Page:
Nantucket Portraits

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Aaron Pigue

Rob Smith

Where are you from, and when did you come to Nantucket?

I'm from Gainesville, Florida. I came here for the first time in 2006. I started working here in 2012... I'm usually here for about 7 - 8 months of the year.

What is it you do?

I normally like to mess with people and tell them I'm a dreamer, in a Cheech and Chong type accent. But actually I do orthopedic massage therapy and integrative massage and personal training. I think that human contact is the best way to heal people, on a mental and emotional level. And I've studied and learned a lot about human anatomy and injuries... torn ligaments, tendons, spinal problems... but when it comes to massage therapy,  people really like to be touched. We are increasingly isolating ourselves from each other, and there's lots of evidence to suggest that loneliness propagates disease. There are lots of people who pay just to have their hands put on them, and there's something to be said for that.

Can you tell us about your life as a musician?

I basically dropped everything else to pursue music, much to my father's chagrin. I was big into sports... I still like sports, I enjoy playing them, being physically active. But as soon as I touched the guitar I was like "OK, this is it..." There's a lot I love about playing, but for me it's more of a decompression valve. I don't think of it in terms of career, but I happened to meet some people that were various serious musicians, and we all started playing together. I find myself kind of on this ride with them. It's an interesting ride... we just love to improvise with each other, play off each other... I studied jazz in school, which inspired me to explore improvisation. I usually practice between 4 - 6 hours a day. That's about as seriously as I take it though... for me it's mostly just therapy.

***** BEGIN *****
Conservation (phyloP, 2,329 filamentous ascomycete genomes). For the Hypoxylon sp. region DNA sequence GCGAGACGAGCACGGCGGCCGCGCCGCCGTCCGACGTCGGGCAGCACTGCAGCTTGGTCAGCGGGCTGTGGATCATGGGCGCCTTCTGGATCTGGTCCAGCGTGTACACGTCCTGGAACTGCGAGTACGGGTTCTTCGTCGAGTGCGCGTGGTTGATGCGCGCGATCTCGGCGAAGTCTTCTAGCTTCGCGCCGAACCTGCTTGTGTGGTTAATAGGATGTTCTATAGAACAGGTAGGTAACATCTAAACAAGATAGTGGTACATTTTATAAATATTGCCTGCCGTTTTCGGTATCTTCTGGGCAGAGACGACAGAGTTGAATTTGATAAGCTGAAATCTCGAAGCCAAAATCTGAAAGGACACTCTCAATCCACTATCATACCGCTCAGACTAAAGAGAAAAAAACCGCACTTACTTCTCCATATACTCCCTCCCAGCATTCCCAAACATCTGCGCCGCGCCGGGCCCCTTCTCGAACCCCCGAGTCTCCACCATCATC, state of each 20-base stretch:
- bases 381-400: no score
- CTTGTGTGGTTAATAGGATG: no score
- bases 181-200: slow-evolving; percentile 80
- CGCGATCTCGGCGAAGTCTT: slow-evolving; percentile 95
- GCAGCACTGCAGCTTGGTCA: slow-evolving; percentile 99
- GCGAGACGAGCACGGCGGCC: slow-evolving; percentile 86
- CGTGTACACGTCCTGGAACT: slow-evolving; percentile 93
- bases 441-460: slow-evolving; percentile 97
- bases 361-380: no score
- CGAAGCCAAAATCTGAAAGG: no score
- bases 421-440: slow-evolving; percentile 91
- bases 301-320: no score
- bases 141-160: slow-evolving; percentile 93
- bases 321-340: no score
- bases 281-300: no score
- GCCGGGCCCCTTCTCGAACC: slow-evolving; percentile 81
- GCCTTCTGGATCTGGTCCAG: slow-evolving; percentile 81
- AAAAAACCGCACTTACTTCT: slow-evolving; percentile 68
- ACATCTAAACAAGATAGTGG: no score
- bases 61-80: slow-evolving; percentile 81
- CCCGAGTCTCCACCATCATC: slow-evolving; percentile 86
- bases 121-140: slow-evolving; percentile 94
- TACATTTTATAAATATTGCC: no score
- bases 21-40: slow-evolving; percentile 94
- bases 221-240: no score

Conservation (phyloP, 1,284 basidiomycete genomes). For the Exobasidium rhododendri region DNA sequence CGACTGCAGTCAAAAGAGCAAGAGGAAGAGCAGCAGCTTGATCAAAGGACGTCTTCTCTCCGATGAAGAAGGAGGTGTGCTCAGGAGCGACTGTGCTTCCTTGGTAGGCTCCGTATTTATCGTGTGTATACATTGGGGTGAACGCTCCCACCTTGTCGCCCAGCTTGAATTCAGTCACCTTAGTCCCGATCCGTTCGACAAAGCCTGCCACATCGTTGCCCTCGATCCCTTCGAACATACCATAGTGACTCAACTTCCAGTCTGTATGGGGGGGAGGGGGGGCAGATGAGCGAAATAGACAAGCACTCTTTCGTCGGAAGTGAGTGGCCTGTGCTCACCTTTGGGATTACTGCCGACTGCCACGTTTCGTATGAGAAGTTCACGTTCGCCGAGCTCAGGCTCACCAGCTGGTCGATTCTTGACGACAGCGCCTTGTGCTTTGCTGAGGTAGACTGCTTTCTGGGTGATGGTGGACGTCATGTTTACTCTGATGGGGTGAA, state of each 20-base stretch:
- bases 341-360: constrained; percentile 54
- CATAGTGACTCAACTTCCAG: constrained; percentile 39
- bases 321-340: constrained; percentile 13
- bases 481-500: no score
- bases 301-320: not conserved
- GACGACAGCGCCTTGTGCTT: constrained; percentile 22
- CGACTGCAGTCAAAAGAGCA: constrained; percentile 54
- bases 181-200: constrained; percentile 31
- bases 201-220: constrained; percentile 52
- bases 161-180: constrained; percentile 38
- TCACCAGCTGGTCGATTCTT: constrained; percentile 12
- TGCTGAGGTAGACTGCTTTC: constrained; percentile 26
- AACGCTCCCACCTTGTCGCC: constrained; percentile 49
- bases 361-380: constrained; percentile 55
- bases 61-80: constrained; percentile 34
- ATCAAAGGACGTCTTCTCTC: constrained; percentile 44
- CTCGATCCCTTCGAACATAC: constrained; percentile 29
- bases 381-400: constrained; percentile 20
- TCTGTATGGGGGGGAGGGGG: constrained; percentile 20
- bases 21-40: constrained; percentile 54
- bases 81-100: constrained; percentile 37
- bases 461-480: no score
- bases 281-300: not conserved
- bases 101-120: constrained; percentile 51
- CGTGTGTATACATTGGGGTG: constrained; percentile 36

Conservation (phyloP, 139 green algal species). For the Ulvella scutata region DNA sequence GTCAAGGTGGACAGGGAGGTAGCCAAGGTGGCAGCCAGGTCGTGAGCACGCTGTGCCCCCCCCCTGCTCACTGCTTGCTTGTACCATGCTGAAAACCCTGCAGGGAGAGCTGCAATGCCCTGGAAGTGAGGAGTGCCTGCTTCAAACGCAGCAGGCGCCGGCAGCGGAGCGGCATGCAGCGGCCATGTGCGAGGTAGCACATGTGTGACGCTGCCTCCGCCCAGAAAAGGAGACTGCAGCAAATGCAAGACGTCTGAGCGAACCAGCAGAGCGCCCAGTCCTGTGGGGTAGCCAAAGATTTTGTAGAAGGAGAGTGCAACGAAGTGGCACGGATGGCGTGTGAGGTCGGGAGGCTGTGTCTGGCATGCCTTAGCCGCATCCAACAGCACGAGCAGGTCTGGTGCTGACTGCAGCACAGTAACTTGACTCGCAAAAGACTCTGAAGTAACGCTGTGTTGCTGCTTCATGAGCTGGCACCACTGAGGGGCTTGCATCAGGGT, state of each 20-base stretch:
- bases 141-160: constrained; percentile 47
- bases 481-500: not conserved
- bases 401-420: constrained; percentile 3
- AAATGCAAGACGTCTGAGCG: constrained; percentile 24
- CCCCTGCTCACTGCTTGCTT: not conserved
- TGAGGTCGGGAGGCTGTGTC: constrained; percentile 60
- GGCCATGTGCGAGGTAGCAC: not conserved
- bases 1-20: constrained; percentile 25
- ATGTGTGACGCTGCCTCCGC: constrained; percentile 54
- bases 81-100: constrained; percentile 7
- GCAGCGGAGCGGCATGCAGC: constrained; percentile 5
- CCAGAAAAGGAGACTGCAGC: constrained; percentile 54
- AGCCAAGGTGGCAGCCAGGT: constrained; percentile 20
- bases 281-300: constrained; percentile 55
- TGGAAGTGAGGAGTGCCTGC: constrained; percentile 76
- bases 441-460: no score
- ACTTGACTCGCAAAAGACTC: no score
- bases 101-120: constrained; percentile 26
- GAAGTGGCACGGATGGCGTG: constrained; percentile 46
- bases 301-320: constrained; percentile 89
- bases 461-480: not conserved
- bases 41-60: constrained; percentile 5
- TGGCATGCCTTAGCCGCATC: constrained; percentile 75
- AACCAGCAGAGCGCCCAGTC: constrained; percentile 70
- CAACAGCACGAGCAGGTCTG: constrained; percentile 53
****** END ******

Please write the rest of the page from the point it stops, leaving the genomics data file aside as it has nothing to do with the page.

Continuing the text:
How has working on island affected your career?

My work found a niche here... it really took off in a way I didn't expect it to. I got a lot of demand, mostly through word of mouth, and before I knew it I had more work than I knew what to do with. And it's really helping people... I found a real sense of value with my work here. I don't know if this is where I'm supposed to be, but being on Nantucket dramatically shifted my life. I have a really clear sense of purpose. It broke me out of abject poverty... I was living in an old broken down motor home before I came here. I wasn't really sad or anything like that, but now that I'm here I have more options. The money doesn't make me happier. But I found that to be validated with what you do, and have people want to tell their friends, and get really positive feedback... that's all very rewarding.

Any advice you'd like to give?

Don't get caught up in expectations. What happens in life is what happens. What you expect to happen is what pisses us off, and makes us bitter. The one thing we're guarenteed is our capacity to do work, and that comes in all shapes in forms... whether one wants to meditate in a cave, all day every day, or one wants to pursue some high corporate position. When I get up every morning I realize I have a mind and a body, and I can do stuff with them... I go out and do stuff with intention. I like the notion of the Wu Wei in Taoism... passive action. Engage in life. Experience life. Have dreams and ambitions. But don't get caught up in the results. Just experience it. At the end of the day, I come home and I don't dwell on how things turned out.